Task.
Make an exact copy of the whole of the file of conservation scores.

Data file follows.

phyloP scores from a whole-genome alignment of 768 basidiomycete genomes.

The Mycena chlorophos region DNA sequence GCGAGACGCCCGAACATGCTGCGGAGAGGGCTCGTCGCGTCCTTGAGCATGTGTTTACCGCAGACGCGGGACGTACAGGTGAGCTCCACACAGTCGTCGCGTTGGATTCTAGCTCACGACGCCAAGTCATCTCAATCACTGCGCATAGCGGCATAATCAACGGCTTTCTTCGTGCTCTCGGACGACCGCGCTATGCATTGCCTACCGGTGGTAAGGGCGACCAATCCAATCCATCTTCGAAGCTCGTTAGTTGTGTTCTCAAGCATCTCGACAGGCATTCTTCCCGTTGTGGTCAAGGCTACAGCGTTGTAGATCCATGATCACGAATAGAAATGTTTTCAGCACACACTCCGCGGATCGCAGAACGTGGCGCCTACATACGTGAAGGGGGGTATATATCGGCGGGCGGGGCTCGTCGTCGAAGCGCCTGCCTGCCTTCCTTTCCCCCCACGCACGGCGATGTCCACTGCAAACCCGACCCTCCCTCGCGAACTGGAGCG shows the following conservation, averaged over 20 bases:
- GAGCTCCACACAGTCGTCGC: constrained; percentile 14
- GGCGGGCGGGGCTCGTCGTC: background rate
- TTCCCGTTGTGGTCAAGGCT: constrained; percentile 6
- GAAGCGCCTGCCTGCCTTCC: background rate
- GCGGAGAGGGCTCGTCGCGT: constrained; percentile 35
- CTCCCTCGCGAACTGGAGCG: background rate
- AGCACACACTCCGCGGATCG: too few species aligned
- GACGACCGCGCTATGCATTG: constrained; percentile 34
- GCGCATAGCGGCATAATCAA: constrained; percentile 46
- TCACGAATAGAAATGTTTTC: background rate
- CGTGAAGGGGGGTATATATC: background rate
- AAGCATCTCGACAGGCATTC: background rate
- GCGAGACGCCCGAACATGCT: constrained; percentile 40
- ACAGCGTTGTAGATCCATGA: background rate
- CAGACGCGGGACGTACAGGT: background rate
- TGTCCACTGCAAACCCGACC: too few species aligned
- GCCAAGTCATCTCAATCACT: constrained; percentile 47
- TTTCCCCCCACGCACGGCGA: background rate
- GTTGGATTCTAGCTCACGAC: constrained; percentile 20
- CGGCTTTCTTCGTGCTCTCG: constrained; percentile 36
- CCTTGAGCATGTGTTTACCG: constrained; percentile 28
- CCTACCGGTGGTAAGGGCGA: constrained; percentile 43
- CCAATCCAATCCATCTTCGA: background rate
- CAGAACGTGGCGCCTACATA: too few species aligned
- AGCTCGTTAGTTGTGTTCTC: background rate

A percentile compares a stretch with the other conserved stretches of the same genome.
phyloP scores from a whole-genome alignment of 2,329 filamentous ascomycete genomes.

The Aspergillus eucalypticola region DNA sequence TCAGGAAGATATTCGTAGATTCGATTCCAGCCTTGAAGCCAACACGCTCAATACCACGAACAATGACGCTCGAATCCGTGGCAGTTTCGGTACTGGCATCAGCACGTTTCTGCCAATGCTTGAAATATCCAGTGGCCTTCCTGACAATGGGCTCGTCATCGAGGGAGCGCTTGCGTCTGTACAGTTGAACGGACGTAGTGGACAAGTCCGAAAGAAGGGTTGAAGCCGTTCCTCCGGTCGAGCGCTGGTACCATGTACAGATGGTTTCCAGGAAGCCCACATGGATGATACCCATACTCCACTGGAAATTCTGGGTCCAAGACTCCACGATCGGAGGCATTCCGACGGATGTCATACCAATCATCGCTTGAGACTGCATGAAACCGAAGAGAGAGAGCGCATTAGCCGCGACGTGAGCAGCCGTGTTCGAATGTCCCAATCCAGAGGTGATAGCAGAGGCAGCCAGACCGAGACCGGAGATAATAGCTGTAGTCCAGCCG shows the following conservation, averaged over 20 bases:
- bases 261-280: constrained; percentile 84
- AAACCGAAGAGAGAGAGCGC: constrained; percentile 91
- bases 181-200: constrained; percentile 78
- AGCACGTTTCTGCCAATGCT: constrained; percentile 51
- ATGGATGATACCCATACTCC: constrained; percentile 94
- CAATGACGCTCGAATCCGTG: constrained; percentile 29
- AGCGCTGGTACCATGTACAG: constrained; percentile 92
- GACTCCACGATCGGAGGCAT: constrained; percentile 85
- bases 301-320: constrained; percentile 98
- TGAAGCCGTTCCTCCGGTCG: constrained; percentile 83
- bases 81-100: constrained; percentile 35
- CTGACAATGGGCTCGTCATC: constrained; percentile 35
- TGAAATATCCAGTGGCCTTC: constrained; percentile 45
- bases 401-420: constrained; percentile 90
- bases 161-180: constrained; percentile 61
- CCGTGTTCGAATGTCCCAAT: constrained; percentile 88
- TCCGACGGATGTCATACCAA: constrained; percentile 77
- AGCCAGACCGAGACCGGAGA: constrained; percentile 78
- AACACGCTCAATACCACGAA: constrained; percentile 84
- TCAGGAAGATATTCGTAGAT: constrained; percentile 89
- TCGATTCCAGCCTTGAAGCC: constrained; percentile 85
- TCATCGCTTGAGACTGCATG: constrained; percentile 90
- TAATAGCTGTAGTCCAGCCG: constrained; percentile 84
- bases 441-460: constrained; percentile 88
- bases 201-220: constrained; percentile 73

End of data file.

phyloP scores from a whole-genome alignment of 768 basidiomycete genomes.

The Mycena chlorophos region DNA sequence GCGAGACGCCCGAACATGCTGCGGAGAGGGCTCGTCGCGTCCTTGAGCATGTGTTTACCGCAGACGCGGGACGTACAGGTGAGCTCCACACAGTCGTCGCGTTGGATTCTAGCTCACGACGCCAAGTCATCTCAATCACTGCGCATAGCGGCATAATCAACGGCTTTCTTCGTGCTCTCGGACGACCGCGCTATGCATTGCCTACCGGTGGTAAGGGCGACCAATCCAATCCATCTTCGAAGCTCGTTAGTTGTGTTCTCAAGCATCTCGACAGGCATTCTTCCCGTTGTGGTCAAGGCTACAGCGTTGTAGATCCATGATCACGAATAGAAATGTTTTCAGCACACACTCCGCGGATCGCAGAACGTGGCGCCTACATACGTGAAGGGGGGTATATATCGGCGGGCGGGGCTCGTCGTCGAAGCGCCTGCCTGCCTTCCTTTCCCCCCACGCACGGCGATGTCCACTGCAAACCCGACCCTCCCTCGCGAACTGGAGCG shows the following conservation, averaged over 20 bases:
- GAGCTCCACACAGTCGTCGC: constrained; percentile 14
- GGCGGGCGGGGCTCGTCGTC: background rate
- TTCCCGTTGTGGTCAAGGCT: constrained; percentile 6
- GAAGCGCCTGCCTGCCTTCC: background rate
- GCGGAGAGGGCTCGTCGCGT: constrained; percentile 35
- CTCCCTCGCGAACTGGAGCG: background rate
- AGCACACACTCCGCGGATCG: too few species aligned
- GACGACCGCGCTATGCATTG: constrained; percentile 34
- GCGCATAGCGGCATAATCAA: constrained; percentile 46
- TCACGAATAGAAATGTTTTC: background rate
- CGTGAAGGGGGGTATATATC: background rate
- AAGCATCTCGACAGGCATTC: background rate
- GCGAGACGCCCGAACATGCT: constrained; percentile 40
- ACAGCGTTGTAGATCCATGA: background rate
- CAGACGCGGGACGTACAGGT: background rate
- TGTCCACTGCAAACCCGACC: too few species aligned
- GCCAAGTCATCTCAATCACT: constrained; percentile 47
- TTTCCCCCCACGCACGGCGA: background rate
- GTTGGATTCTAGCTCACGAC: constrained; percentile 20
- CGGCTTTCTTCGTGCTCTCG: constrained; percentile 36
- CCTTGAGCATGTGTTTACCG: constrained; percentile 28
- CCTACCGGTGGTAAGGGCGA: constrained; percentile 43
- CCAATCCAATCCATCTTCGA: background rate
- CAGAACGTGGCGCCTACATA: too few species aligned
- AGCTCGTTAGTTGTGTTCTC: background rate

A percentile compares a stretch with the other conserved stretches of the same genome.
phyloP scores from a whole-genome alignment of 2,329 filamentous ascomycete genomes.

The Aspergillus eucalypticola region DNA sequence TCAGGAAGATATTCGTAGATTCGATTCCAGCCTTGAAGCCAACACGCTCAATACCACGAACAATGACGCTCGAATCCGTGGCAGTTTCGGTACTGGCATCAGCACGTTTCTGCCAATGCTTGAAATATCCAGTGGCCTTCCTGACAATGGGCTCGTCATCGAGGGAGCGCTTGCGTCTGTACAGTTGAACGGACGTAGTGGACAAGTCCGAAAGAAGGGTTGAAGCCGTTCCTCCGGTCGAGCGCTGGTACCATGTACAGATGGTTTCCAGGAAGCCCACATGGATGATACCCATACTCCACTGGAAATTCTGGGTCCAAGACTCCACGATCGGAGGCATTCCGACGGATGTCATACCAATCATCGCTTGAGACTGCATGAAACCGAAGAGAGAGAGCGCATTAGCCGCGACGTGAGCAGCCGTGTTCGAATGTCCCAATCCAGAGGTGATAGCAGAGGCAGCCAGACCGAGACCGGAGATAATAGCTGTAGTCCAGCCG shows the following conservation, averaged over 20 bases:
- bases 261-280: constrained; percentile 84
- AAACCGAAGAGAGAGAGCGC: constrained; percentile 91
- bases 181-200: constrained; percentile 78
- AGCACGTTTCTGCCAATGCT: constrained; percentile 51
- ATGGATGATACCCATACTCC: constrained; percentile 94
- CAATGACGCTCGAATCCGTG: constrained; percentile 29
- AGCGCTGGTACCATGTACAG: constrained; percentile 92
- GACTCCACGATCGGAGGCAT: constrained; percentile 85
- bases 301-320: constrained; percentile 98
- TGAAGCCGTTCCTCCGGTCG: constrained; percentile 83
- bases 81-100: constrained; percentile 35
- CTGACAATGGGCTCGTCATC: constrained; percentile 35
- TGAAATATCCAGTGGCCTTC: constrained; percentile 45
- bases 401-420: constrained; percentile 90
- bases 161-180: constrained; percentile 61
- CCGTGTTCGAATGTCCCAAT: constrained; percentile 88
- TCCGACGGATGTCATACCAA: constrained; percentile 77
- AGCCAGACCGAGACCGGAGA: constrained; percentile 78
- AACACGCTCAATACCACGAA: constrained; percentile 84
- TCAGGAAGATATTCGTAGAT: constrained; percentile 89
- TCGATTCCAGCCTTGAAGCC: constrained; percentile 85
- TCATCGCTTGAGACTGCATG: constrained; percentile 90
- TAATAGCTGTAGTCCAGCCG: constrained; percentile 84
- bases 441-460: constrained; percentile 88
- bases 201-220: constrained; percentile 73